Countless boys, especially those living in Columbus, dream of one day being part of a major college football program.
Except for a select few, that aspiration begins to fade during the middle of their high school years when they find out they don't have the arm strength or the speed, or that they're not likely to grow taller than 6 feet.
Of the 34 central Ohio athletes who signed letters of intent with either Football Bowl Subdivision or Football Championship Subdivision schools from the 2012 senior class, only eight committed to BCS schools.
For every player like DeSales graduate Warren Ball, who was among Ohio State's 2012 recruiting class, there are dozens like 2012 Olentangy Orange graduate Brandon Schoen.
Ball, who rushed for 29 touchdowns as a high school senior but missed his freshman season with the Buckeyes because of foot surgery, is 6-1 and 215 pounds. He will look to be in the mix for carries as a redshirt freshman next fall.
Schoen, meanwhile, was the district's Offensive Player of the Year in Division I as a senior, when he also rushed for 29 touchdowns. The 5-11, 190-pounder signed with Division II Ohio Dominican and made an immediate impact, rushing for 1,007 yards and 11 touchdowns this fall.
Yet another avenue for those who want to continue their football careers but don't receive scholarship money at an FBS, FCS or even a Division II school is the walk-on route.
Ball is among 15 players on Ohio State's roster originally from central Ohio and on scholarship with the Buckeyes. Another nine who would have been on the sidelines in a bowl game had the Buckeyes not been ineligible this season are in the program as walk-ons.
Craig Fada, who helped Watterson win the 2010 Division III state championship and was the district's Defensive Player of the Year as a senior in 2011, recently completed his freshman walk-on season for Ohio State.
He is among numerous players throughout major college programs who are filling roles on scout teams and working hard to simply get into a game despite their walk-on status.
Another such player is 2011 Dublin Coffman graduate Jerrod Bierbower.
In high school, Bierbower was known as much for being a faceoff midfielder for the Shamrocks' boys lacrosse program as he was for being a football player.
After a preseason injury kept Bierbower from playing football as a junior in 2009, he started at defensive back and made second-team all-OCC-Central Division as a senior in 2010 as his team went 8-3.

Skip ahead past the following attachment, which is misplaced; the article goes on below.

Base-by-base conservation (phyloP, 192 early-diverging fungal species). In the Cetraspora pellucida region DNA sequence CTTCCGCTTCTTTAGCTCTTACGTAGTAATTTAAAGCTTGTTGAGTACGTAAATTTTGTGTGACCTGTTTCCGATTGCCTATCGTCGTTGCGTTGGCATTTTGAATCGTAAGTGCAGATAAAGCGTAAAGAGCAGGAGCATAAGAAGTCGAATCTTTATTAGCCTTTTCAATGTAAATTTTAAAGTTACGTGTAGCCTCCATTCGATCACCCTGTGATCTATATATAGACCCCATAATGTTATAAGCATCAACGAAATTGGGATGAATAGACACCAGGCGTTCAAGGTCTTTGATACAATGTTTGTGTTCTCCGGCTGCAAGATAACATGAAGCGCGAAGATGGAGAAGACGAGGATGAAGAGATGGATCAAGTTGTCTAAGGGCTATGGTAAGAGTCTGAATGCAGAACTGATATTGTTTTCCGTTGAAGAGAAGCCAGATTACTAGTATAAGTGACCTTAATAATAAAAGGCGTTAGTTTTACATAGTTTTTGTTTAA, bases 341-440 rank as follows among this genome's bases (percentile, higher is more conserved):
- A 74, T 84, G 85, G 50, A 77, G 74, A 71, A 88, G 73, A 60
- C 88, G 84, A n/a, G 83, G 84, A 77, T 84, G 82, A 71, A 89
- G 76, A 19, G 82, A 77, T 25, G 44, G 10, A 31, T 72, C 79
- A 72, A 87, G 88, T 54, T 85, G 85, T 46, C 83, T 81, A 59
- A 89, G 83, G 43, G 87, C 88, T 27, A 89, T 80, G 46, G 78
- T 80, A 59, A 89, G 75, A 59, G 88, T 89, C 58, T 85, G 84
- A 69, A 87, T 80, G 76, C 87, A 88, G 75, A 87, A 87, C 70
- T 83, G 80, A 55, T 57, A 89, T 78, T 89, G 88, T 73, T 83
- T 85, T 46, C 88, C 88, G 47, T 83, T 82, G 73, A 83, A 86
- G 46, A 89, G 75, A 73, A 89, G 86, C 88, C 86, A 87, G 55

Bierbower looked into playing lacrosse for Ohio State and also received football interest from Indiana State, but he had something bigger in mind.
After sending a video of himself playing football to the University of Alabama, he was offered an opportunity to be a preferred walk-on.
The lure of immediate playing time at a smaller school or staying close to home couldn't outweigh Bierbower's aspiration of playing for one of college football's most prestigious programs.
As a safety for the Crimson Tide's scout team, Bierbower has been part of the preparation for an offense led by quarterback A.J. McCarron, wide receiver Amari Cooper and running backs Eddie Lacy and T.J. Yeldon.
Bierbower didn't get on the field a year ago when Alabama beat LSU 21-0 for the BCS national championship, and he likely won't see action when the Tide plays Notre Dame for this season's title Jan. 7 in Miami.
Still, he isn't taking his experience for granted.
"It's been really fun dressing for all of these big games," Bierbower said. "I've just got to put my time in and just have to keep progressing on the field."
What Bierbower has experienced at Alabama is college football that he describes as "way bigger down here" than it is even in his hometown.
He'll also get his second consecutive front-row seat for the biggest game in college sports and the knowledge that he played a role in his team getting there, which is not a bad reward for deciding not to give up on his dream.
Jarrod Ulrey is a ThisWeek sportswriter. Follow his blog, "On the Recruiting Trail," for the latest in central Ohio high school recruiting news.